Sean McVerry makes sultry blue-eyed soul, a more emphatic and instrumental take on Sam Smith’s chart-topping material. Hourglass Switchboard 2 is about halfway between Smith and The 1975’s energetic pop-rock, part downtempo electronic pop and part crisp guitars. It’s a surprisingly underexplored combination, given the popularity and quality of the two styles, but given McVerry’s adept take it’s nearly inevitable more musicians will follow in the future. If you’re looking for suave, serene pop-rock to carry you through the rest of your Monday, Hourglass Switchboard 2 is your best bet.
Latest Blog Posts
Steve Horowitz: “Twin Cities, bitch!” Rhymesayers do it again. Atmosphere captures the humor and pathos of just trying to succeed when the deck is always stacked against you. The rap is grounded in the reality that failure really is funny, and as a fellow Minnesotan once said, “There’s no success like failure.” You don’t have to be as famous as Kanye to realize this. [8/10]
Chris Ingalls: The title track from DJ Shadow’s first album in five years is the sound of an old pro showing the kids how it’s done. He does an admirable job of sounding current in a genre that is constantly evolving. The bed of synths that lies under the entire track provides a soothing atmosphere and blends nicely with the loud, jittery beats that swoop in. Spacey keyboard noodling gives the track a lovely, warm sci-fi vibe. Not the best thing DJ Shadow’s ever done, but a comforting reminder that he’s still with us. [8/10]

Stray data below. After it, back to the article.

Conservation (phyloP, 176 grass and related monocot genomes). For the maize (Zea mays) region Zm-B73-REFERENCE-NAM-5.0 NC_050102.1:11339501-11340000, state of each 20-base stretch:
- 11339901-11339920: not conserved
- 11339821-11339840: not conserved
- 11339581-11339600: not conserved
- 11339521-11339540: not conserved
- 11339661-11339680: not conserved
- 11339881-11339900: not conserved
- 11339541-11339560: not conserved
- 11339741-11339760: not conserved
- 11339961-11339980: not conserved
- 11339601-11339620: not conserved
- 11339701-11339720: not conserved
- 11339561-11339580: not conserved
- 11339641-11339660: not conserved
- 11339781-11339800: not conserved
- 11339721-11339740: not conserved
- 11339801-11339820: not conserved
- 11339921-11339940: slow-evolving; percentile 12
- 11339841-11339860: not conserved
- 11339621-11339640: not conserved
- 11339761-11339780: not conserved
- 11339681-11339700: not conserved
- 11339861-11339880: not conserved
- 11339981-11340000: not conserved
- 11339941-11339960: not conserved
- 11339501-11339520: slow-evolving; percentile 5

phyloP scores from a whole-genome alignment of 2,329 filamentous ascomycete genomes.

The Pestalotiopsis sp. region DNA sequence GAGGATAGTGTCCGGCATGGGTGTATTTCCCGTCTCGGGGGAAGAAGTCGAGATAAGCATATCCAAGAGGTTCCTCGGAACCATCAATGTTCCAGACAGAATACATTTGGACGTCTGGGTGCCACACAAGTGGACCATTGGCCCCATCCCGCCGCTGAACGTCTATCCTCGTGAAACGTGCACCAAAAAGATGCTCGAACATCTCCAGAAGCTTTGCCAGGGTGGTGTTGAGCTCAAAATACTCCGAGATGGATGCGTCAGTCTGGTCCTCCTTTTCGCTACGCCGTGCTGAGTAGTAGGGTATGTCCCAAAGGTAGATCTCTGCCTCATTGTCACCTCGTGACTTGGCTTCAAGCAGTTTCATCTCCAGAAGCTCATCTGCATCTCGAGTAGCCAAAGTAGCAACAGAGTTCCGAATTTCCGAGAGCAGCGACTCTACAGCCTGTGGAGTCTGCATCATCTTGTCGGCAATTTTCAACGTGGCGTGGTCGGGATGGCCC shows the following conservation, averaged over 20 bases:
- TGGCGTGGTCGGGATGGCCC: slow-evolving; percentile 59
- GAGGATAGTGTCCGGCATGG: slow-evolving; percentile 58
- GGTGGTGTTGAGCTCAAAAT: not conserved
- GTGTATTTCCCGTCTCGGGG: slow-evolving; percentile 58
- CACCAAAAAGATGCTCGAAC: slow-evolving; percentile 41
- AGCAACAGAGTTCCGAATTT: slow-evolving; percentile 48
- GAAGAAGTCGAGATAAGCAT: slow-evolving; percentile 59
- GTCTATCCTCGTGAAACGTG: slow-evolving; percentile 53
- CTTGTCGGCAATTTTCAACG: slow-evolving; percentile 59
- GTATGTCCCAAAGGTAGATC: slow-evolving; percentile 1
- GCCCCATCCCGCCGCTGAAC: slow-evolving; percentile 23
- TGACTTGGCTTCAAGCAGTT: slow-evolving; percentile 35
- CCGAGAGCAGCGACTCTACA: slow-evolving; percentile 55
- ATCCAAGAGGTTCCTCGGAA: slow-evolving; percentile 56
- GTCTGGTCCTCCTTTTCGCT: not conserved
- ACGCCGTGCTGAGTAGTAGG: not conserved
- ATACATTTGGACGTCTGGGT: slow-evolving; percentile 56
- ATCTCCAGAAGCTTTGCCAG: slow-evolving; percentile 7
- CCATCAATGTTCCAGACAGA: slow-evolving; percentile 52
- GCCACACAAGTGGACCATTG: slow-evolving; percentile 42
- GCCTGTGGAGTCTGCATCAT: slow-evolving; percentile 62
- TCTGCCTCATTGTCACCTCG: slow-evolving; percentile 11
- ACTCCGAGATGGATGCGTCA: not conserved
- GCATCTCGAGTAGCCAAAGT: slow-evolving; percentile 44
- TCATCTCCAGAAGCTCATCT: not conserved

Deadline for Features pitches: 12 August 2016
Deadline for final, polished articles: 9 September 2016
When Star Trek debuted on NBC on September 8, 1966, there was little indication that its longevity across multiple platforms (films, series, books) would rival that of series such as Doctor Who, or that the series (and its fans) would become fixtures of popular culture, objects of academic study, and an outsized influence on science fiction.
Pryor Stroud: Fearless, corrosive, and smoking with Jeff Beck’s singularly expressive flamethrower-riffs, “Live In The Dark” is taken from the guitar icon’s LP Loud Hailer, his first in six years. The track conscripts vocalist Rosie Bones for its lyric, but, throughout, she seems to be grappling head-to-head with the wild electricity of Beck’s guitar. The tension this creates is a spectacle to behold: here, there is not one singer but two, a singer of flesh and blood and a singer of crackling feedback-figures. It may not be sonically inventive or lyrically deft, but its unadulterated, pyrokinetic take on rock is refreshing in a time when genre-bending has become something of a prerequisite for new artists. [7/10]